Moving onto the divestment, selling Sprint’s Boost prepaid brand seems to be enough to satisfy the competition cravings of Pai. What is worth noting is this will not be a complete break-away from the business as it will have to run on the T-Mobile US network. Unfortunately, MVNOs in the US are not as free to operate as those in Europe, as switching the supporting network would mean have to change out all the SIM cards.

This becomes complicated as you do not necessarily know who your customers are in a prepaid business model. The situation certainly encourages more competition, it will after all not be part of the T-Mobile US/Sprint family anymore, but it is far from a perfect scenario.

Finally, Legere has promised tariffs will not become more expensive during the deployment period, another worry for the FCC should the duo want to meet the ambitious objectives to compete with AT&T and Verizon. However, it does appear Legere is promising 5G tariffs will not include a premium either.

And now onto the other side of the aisle. Commissioner Jessica Rosenworcel has tweeted her opinions on the concessions and it appears she is not convinced.

“We’ve seen this kind of consolidation in airlines and with drug companies. It hasn’t worked out well for consumers. But now the @FCC wants to bless the same kind of consolidation for wireless carriers. I have serious doubts.”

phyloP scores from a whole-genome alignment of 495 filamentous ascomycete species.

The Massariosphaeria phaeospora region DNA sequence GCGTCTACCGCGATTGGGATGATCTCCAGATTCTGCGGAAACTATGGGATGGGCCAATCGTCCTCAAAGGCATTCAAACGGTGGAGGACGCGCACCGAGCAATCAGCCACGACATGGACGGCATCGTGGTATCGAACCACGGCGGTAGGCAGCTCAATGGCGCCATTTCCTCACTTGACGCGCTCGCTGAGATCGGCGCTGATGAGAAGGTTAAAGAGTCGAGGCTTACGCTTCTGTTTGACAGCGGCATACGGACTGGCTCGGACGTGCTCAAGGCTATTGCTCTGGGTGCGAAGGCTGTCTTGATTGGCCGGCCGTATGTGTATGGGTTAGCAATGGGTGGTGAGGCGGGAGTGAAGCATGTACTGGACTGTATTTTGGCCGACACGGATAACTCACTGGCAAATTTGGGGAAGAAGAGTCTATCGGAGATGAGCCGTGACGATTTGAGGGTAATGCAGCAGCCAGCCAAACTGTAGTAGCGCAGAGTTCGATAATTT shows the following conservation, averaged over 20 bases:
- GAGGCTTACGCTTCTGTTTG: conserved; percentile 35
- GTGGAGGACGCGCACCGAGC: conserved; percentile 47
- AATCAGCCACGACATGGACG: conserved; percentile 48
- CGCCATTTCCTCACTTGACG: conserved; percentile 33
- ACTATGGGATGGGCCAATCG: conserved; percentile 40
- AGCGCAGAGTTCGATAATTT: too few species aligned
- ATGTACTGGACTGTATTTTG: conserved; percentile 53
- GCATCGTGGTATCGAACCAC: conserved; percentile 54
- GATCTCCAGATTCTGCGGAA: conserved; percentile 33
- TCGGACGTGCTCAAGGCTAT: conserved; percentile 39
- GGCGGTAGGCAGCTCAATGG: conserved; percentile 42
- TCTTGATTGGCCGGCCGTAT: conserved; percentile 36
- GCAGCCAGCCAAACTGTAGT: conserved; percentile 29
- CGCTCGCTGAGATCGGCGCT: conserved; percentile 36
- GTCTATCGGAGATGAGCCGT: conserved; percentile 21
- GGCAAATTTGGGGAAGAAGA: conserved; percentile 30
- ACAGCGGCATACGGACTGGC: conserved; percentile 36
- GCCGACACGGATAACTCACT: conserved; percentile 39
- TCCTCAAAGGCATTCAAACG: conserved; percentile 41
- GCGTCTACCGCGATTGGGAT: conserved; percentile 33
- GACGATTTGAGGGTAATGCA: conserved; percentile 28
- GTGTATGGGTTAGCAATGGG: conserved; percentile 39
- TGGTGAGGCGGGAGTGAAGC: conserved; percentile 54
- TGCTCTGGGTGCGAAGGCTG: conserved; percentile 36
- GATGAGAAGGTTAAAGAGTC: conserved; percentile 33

Rosenworcel has also suggested the decision should be put out for public consultation. We suspect Pai will want to avoid this scenario, as it would be incredibly time-demanding; the Chairman will want the merger distraction off his desk as soon as possible.

Commissioner Geoffrey Starks is yet to make a comment, but DO NOT, I repeat, DO NOT go on his Twitter page if you haven’t watched the latest Game of Thrones episode.

We understand the Democrat and Republican Commissioners are going to be at each other’s throats over pretty much every decision, however trolling any innocent individual with a GoT spoiler is a low blow.

Starks and your correspondent are going to have some issues.

When FWA starts to make sense

Fixed Wireless Access (FWA) attracts a huge range of opinions, but at Light Reading’s Big 5G Event, Starry put forward an interesting case.

Starry Internet is a fixed wireless broadband Internet service provider, founded in January 2016, operating across a small number of US cities. What makes Starry different from many of the other cable providers is an exclusive focus on FWA.

As a technology, FWA has certainly split opinion. Some see it as a 5G usecase which could justify the vast expenditure on the future-proofed networks, while others believe it is a distraction from what should be the ultimate goal; rolling out full-fibre broadband to all premises.

While we can see there are some niche usecases for FWA, we do not believe it is a viable alternative for fibre-based broadband solutions, the Starry proposition makes a valid case which will be attractive for some broadband challengers.

“People are dying for choice,” Starry COO Alex Moulle-Berteaux said during his keynote session.

Over the first 18 months of Starry’s existence, the firm managed to set up a FWA network which covers two thirds of Boston premises. Although Moulle-Berteaux hasn’t unveiled subscription numbers, the progress has been solid enough to fuel expansion into other US cities.